Areva says India keen to start using EPR reactor

PARIS Thu Jan 17, 2013 12:11am IST

1 of 2. Logo of France's nuclear reactor maker Areva, is seen during the company's 2009 annual results presentation in Paris March 4, 2010.

Credit: Reuters/Charles Platiau/Files

Related Topics



PARIS (Reuters) - Negotiations about the sale of two French nuclear reactors to India are at an advanced stage and Indian authorities are keen to start using French nuclear technology, reactor builder Areva (AREVA.PA) said on Wednesday.

A deal with the Nuclear Power Corporation of India Limited (NPCIL) would be a major breakthrough for Areva, which has been embarrassed by cost overruns and long delays at two EPR reactors under construction in Finland and France.

"India always takes a little time to decide on major public investments, but it is fair to say that the NPCIL is keen to work with the EPR, as recent statements have shown," an Areva spokesman told Reuters.

Indian Foreign Minister Salman Kurshid told French daily Le Figaro on Friday that the nuclear agreement being negotiated with Areva had reached "an advanced stage".

Khurshid added that security issues raised by Japan's 2011 Fukushima nuclear disaster would have an impact on the cost of energy produced, but a final agreement was within reach.

He seemed to hint at a possible signature during a planned state visit to India by French President Francois Hollande mid February. Areva shares have risen about 5 percent following Khurshid's comments.

The World Nuclear Association expects India's nuclear capacity will grow fourfold to 20,000 megawatts by 2020 from just under 5,000 MW today, making it the third-biggest market after China and Russia.

The talks between Areva and the NPCIL are focused on economic and technical issues, but most of the post-Fukushima safety improvements to Areva's EPR reactor have been agreed upon so the debate is now mostly focused on price.

The Areva spokesman said safety issues had been discussed extensively between the Indian and French nuclear watchdogs and between Areva and state-owned NPCIL, and that the changes made to the EPR following the review are minor.

The third-generation European Pressurised Reactor (EPR), conceived following the 1986 Chernobyl disaster, has a double containment wall and a "core catcher" to contain core meltdown. Its 1,600 megawatt capacity is the largest on the market.

Following the March 2011 Fukushima disaster, Areva has improved the autonomy and resistance of the EPR's back-up systems and added facilities to connect mobile back-up power.

Unlike many other nuclear projects where Areva is in the running, the India bid is not a tender where Areva needs to compete with other suppliers.

India, which is finalising the construction of a Russian reactor, wants the EPR to diversify its nuclear technology and is not negotiating with other potential suppliers.

Areva will not only sell the reactors but also the nuclear fuel for the first 25 years of their working life.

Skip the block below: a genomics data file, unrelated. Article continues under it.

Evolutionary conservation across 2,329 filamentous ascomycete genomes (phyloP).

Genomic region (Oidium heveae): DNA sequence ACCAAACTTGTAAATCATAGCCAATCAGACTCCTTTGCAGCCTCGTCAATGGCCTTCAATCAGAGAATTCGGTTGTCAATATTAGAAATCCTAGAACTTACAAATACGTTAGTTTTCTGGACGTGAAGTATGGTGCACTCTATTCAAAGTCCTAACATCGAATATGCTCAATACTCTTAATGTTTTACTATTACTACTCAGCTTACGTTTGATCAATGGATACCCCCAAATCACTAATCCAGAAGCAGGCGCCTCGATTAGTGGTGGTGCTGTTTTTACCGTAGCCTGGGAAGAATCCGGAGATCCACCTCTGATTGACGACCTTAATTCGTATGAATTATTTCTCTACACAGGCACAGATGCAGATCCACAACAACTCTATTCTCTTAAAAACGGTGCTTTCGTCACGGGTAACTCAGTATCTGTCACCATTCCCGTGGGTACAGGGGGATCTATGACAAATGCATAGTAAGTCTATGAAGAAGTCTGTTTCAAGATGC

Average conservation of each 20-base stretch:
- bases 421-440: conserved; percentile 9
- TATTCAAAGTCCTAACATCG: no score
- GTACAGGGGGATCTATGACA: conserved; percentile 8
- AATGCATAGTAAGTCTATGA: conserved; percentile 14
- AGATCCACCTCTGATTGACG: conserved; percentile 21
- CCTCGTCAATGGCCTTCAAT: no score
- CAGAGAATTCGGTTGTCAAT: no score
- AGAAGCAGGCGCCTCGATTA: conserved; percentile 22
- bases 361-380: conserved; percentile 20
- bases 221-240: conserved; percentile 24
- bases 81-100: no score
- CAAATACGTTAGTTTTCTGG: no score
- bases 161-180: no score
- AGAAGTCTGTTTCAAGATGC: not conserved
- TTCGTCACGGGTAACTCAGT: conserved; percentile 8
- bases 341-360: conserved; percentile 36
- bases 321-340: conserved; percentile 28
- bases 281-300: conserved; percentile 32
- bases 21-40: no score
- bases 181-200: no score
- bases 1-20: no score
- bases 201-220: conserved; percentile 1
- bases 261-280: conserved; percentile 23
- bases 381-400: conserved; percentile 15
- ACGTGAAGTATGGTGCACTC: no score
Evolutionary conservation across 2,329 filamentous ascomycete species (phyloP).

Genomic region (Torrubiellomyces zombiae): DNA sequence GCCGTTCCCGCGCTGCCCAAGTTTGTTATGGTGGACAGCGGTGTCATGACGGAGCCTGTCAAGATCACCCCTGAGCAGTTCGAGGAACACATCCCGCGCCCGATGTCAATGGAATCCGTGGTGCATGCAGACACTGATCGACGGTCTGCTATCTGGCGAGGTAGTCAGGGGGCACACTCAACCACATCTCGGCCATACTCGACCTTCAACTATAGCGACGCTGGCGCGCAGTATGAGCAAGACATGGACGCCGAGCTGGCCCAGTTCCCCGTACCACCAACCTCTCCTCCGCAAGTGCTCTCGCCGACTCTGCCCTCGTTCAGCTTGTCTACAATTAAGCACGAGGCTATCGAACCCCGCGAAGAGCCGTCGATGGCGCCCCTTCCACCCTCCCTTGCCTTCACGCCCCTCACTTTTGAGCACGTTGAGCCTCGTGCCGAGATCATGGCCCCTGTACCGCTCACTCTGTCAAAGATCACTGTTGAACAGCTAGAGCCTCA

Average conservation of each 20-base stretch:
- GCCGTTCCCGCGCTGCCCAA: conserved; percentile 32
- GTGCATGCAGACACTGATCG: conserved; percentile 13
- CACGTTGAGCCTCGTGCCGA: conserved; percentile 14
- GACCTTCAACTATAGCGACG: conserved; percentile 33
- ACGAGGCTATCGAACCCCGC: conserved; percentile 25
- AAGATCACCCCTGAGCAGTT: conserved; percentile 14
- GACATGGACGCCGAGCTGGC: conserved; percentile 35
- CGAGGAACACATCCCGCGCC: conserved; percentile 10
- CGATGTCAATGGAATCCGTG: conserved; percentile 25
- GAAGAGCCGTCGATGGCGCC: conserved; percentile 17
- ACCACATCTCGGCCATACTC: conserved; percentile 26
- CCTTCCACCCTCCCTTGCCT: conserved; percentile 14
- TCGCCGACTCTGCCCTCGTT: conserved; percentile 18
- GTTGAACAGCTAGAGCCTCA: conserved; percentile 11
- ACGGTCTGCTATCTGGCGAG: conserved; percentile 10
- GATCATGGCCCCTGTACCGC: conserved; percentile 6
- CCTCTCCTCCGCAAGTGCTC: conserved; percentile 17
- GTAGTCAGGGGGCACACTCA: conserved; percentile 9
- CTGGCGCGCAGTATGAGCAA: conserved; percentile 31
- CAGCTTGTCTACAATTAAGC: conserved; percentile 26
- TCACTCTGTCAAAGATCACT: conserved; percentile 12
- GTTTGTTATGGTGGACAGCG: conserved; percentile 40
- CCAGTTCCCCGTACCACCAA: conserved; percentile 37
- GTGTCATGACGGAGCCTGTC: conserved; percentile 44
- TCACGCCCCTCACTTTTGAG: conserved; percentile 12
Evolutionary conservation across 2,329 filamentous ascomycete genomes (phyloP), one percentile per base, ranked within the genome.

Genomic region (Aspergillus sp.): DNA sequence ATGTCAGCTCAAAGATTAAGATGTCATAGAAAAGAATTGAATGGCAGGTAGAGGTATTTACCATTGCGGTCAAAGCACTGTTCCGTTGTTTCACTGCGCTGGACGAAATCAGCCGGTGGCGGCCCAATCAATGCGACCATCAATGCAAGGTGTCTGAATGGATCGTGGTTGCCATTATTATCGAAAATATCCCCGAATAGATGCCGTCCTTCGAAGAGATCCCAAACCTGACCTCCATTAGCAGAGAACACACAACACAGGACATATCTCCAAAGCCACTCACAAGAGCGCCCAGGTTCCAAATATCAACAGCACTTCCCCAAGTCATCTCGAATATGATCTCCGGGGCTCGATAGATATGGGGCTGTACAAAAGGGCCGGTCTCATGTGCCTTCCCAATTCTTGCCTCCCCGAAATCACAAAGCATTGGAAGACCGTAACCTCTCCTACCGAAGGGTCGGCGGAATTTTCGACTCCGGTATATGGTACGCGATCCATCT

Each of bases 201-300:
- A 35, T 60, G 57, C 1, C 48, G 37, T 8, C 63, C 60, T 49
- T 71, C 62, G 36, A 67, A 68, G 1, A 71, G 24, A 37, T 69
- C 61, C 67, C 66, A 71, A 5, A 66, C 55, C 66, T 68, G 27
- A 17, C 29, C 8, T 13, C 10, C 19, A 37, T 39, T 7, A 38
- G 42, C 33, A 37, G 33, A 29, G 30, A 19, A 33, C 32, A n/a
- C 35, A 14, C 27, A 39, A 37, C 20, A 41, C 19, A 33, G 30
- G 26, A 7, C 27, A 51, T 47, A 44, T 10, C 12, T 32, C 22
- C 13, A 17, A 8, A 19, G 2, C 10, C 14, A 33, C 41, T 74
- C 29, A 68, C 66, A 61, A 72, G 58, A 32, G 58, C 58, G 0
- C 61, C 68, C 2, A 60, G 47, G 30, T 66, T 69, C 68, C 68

The planned site for the EPR reactors in Jaitapur - on the subcontinent's Arabian Sea coast, 400 km south of Bombay and 230 km north of Goa - could receive up to six nuclear reactors, though at the moment only two EPRs are under consideration.

An agreement with NPCIL would be a major breakthrough for Areva, which has been hit by delays and cost overruns for the EPR reactor it is building in Olkiluoto, Finland.

The plant, being built by Areva and its partner Siemens (SIEGn.DE), was scheduled to start operations in 2009. Costs were projected at 3 billion euros initially but have spiralled to about 8.5 billion euros. A second EPR, built by French utility EDF (EDF.PA) is also years behind schedule and billions over price.

The two other EPRs under construction, in Taishan, China, are on track.

In October, Czech group CEZ CEZPsp.PR threw out Areva's bid to expand the Temelin nuclear power plant, leaving U.S. and Russian firms in the race, saying Areva failed to meet "crucial requirements" in the tender. Areva is appealing that decision.

Areva CEO Luc Oursel said last month his firm still hopes to sell 10 EPRs by the end of 2016. (Editing by Mark Potter)

Comments (0)
This discussion is now closed. We welcome comments on our articles for a limited period after their publication.

  • Most Popular
  • Most Shared

Shares Hit Record

Sensex, Nifty rise to second consecutive record high

Sensex surges 500 points on BOJ easing, L&T gains

The BSE Sensex and Nifty surged to record highs for a second consecutive session on Friday after Bank of Japan's surprise expansion of its massive stimulus programme raised hopes for additional foreign inflows, boosting blue-chips such as Larsen & Toubro.  Full Article 


Wilful Negligence?

Wilful Negligence?

SEBI piles pressure on Sahara to sell overseas hotels  Full Article 

Indian Economy

Indian Economy

India's fiscal deficit in H1 almost 83 pct of full-year target.  Full Article 

M&M Earnings

M&M Earnings

M&M Q2 net profit down 4 percent, hit by poor monsoon.  Full Article 

Ban on E-Cigs?

Ban on E-Cigs?

Govt considers ban on e-cigarettes, sale of single smokes.  Full Article 



Silver futures in India hit four-year low on global cues.  Full Article 

BOJ Policy

BOJ Policy

BOJ shocks markets with surprise easing as inflation slows.  Full Article 

Shadow Banking

Shadow Banking

China's shadow banking sector growing rapidly, third largest in world - FSB.  Full Article 

Reuters India Mobile

Reuters India Mobile

Get the latest news on the go. Visit Reuters India on your mobile device  Full Coverage